December 12, 2012 -- We’ve all been warned about the dangers ill-advised Facebook posts can pose to our reputations. But Netflix CEO Reed Hastings is now learning that business leaders on Facebook face a danger of a different order: SEC litigation, even for perfectly reasonable posts.
You see, the Securities and Exchange Commission staff apparently thinks Facebook posts are private—even when you deliberately make one public (as Hastings did), even when you have hundreds of thousands of subscribers (as Hastings does), and even when some of those subscribers are reporters and bloggers who write about what you do (as, as Hastings points out in his Facebook post about the matter, some of his are). It’s hard to imagine what could be more public, but the SEC staff has an idea: a form 8-K, filed with the SEC. (Netflix has now filed a form 8-K noting the SEC staff’s concern and announcing that Hastings would post about it on Facebook.)
The SEC staff’s peculiar notion of what is and isn’t public would be nothing more than amusing except that SEC regulation FD
requires material nonpublic information, when it is disclosed intentionally, to be made public. So if what Hastings announced on his Facebook profile is material and his announcement didn’t make it public, the SEC has a basis under its own rules to take action against Hastings.
What Hastings announced, on July 1, was that his company had reached the milestone of streaming a billion hours of video to its customers over the Internet in a single month. This is an exciting thing to boast about on Facebook, and Hastings took the opportunity to boast in that forum, where he could speak in his own voice to those who want to hear him. But the milestone wasn’t a huge advance over the company’s previously stated performance: Netflix had already mentioned on its corporate blog that it was streaming nearly a billion hours
per month. There was no reason to pass the news to lawyers to couch in careful legalese and submit to the government.
Even from the perspective of the SEC’s stated goal of making information public, informal sharing of information has real advantages. It can provide information the companies involved wouldn’t consider sufficiently important to publish formally. Moreover, while both SEC filings and Facebook posts are available free online, Facebook has a broader audience.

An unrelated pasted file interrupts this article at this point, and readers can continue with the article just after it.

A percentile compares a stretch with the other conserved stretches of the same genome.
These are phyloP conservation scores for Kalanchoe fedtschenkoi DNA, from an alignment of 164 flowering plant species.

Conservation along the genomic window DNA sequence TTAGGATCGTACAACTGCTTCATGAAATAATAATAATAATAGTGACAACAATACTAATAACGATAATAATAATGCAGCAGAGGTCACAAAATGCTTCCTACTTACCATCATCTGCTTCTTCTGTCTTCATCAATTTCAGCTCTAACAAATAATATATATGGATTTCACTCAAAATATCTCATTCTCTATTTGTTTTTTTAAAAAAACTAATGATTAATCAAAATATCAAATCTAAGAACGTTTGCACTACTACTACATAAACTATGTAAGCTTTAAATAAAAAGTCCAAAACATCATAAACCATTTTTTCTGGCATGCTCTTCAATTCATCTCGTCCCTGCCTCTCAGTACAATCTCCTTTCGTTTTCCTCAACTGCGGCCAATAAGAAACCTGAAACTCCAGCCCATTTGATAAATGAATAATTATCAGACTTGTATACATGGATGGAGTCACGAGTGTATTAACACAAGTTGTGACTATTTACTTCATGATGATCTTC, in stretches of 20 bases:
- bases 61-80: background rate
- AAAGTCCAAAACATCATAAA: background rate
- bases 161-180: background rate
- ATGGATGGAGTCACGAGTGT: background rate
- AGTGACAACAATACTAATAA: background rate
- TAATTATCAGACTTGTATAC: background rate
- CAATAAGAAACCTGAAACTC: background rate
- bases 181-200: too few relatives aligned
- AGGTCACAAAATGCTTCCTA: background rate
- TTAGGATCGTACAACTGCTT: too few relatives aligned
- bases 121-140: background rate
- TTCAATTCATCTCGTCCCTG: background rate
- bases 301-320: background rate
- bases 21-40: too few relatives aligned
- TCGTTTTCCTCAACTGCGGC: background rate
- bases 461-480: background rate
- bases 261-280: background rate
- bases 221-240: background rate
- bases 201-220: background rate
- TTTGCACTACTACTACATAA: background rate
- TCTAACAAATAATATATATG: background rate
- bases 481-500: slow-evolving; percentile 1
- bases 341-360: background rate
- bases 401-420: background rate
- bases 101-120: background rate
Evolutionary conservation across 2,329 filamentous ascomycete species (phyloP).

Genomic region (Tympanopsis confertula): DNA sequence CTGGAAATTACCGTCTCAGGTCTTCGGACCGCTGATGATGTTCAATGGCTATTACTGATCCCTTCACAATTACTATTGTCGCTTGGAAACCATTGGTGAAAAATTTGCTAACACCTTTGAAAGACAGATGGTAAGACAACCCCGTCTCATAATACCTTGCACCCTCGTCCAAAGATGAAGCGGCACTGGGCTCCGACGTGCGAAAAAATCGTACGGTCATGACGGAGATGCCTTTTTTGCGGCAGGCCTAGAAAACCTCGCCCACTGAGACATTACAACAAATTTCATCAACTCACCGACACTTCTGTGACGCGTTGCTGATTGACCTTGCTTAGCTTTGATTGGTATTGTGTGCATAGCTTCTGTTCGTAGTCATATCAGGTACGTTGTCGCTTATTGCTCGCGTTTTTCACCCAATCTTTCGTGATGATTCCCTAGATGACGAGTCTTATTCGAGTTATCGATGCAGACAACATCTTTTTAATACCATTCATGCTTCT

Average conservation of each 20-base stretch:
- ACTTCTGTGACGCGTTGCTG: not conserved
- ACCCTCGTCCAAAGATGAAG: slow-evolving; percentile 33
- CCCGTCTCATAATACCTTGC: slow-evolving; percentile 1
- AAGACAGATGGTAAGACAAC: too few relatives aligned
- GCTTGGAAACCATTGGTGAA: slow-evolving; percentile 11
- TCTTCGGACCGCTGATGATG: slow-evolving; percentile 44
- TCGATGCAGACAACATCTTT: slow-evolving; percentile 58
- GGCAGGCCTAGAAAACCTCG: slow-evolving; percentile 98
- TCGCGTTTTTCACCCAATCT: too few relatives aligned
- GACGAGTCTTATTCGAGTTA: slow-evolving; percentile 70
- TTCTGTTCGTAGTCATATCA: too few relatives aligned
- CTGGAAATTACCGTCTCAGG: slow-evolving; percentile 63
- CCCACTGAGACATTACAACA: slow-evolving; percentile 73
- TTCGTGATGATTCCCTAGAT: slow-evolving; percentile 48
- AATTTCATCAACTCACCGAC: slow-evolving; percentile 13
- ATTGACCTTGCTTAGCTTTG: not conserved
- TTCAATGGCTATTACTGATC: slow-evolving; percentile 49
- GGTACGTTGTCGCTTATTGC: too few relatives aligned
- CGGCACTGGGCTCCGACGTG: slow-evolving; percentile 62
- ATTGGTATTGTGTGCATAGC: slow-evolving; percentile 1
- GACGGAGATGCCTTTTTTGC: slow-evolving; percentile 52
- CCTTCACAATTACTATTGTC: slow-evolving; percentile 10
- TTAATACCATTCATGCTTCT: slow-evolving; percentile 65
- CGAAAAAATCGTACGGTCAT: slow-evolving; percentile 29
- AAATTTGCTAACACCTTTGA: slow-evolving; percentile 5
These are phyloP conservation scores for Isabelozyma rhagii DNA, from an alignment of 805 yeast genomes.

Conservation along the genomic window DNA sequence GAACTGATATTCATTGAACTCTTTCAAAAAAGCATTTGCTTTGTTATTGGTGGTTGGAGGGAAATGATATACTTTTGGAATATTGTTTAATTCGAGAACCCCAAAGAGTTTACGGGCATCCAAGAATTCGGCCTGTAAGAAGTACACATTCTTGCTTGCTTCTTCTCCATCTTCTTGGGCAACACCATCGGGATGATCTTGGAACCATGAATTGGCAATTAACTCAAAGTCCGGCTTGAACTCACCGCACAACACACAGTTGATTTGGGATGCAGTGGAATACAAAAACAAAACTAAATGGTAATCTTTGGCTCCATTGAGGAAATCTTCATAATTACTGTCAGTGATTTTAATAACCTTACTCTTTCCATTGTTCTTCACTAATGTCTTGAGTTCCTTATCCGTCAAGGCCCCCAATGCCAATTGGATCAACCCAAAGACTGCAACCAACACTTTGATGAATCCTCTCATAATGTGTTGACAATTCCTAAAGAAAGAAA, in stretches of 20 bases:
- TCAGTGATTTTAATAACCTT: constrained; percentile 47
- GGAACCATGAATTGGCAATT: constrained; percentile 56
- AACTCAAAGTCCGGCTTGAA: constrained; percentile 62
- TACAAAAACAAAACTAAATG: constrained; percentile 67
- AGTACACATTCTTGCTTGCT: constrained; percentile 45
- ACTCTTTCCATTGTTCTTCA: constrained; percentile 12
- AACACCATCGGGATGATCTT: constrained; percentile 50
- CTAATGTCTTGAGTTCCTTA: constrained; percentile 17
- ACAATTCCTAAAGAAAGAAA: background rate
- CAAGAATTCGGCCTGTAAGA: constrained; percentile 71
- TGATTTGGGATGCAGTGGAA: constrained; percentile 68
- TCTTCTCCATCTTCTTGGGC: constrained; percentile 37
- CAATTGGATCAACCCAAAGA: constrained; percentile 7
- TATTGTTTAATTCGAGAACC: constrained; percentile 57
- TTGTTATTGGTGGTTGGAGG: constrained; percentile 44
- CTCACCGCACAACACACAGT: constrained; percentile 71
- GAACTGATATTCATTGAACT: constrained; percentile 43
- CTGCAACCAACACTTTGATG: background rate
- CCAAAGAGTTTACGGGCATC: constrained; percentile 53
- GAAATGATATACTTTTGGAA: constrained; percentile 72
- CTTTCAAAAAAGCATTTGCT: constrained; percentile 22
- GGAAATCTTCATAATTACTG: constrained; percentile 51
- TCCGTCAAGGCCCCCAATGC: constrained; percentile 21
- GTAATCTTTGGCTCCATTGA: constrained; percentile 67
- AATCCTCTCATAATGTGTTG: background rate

Indeed, if the SEC’s goal is to “level the playing field” by equalizing information (a dubious goal, but one the SEC says it embraces), perhaps it should even prefer Facebook posts to SEC filings. A Facebook post is aimed at anyone who wants to listen to the person or organization that posted it, and members of the public who have chosen to hear from that person or organization may come across it as part of their daily routine (although some measure of chance intervenes here), but filings in the SEC’s database
are seen only by those who—perhaps because they are financial-industry professionals—make an effort to ensure that they see them. Of course, if the SEC’s actual goal is to increase the advantages that those who specialize in stock trading have over other investors, it should crack down on Facebook posts and insist on SEC filings. It’s ironic that the SEC staff considers posting to Facebook, rather than filing a form, a “selective disclosure.”
Bringing a case against Hastings or Netflix because of his post would deter other business leaders from sharing their achievements on social networks. Yet such sharing is valuable—to those who post, to those who read, and to all of us who live in this culture.
At the cultural level, it is valuable because hearing from people like Hastings in their own voices, rather than through lawyers or public-relations professionals, is a reminder that they are
people. And that’s a reminder that’s important in a world where many people think that businesses, and those who create them, exist to serve others. (Recall, for example, the anger at Netflix when it changed its offerings
.) It may help save businessmen from more laws and regulations based on that premise
For individuals who read such posts, it is valuable as an opportunity for admiration and inspiration. “Show me your achievement,” as Ayn Rand
says, “and the knowledge will give me courage for mine.”
And for individuals who post about their business achievements, it’s an opportunity to do something that—thanks to the achievement of the people behind Facebook and Twitter—the rest of us have come to take for granted as one of the joys of modern life: to share our achievements proudly on the social networks of our choice. If the SEC moves against Reed Hastings or Netflix because of his Facebook post, and thereby deters him and other executives from making similar posts, it will deprive some of the highest-achieving Americans of one of the joys of achievement.
Alexander R. Cohen is managing editor of the Business Rights Center and associate scholar. He holds degrees in journalism, philosophy, and law. Cohen previously served as an adjunct assistant professor at the John Jay College of Criminal Justice.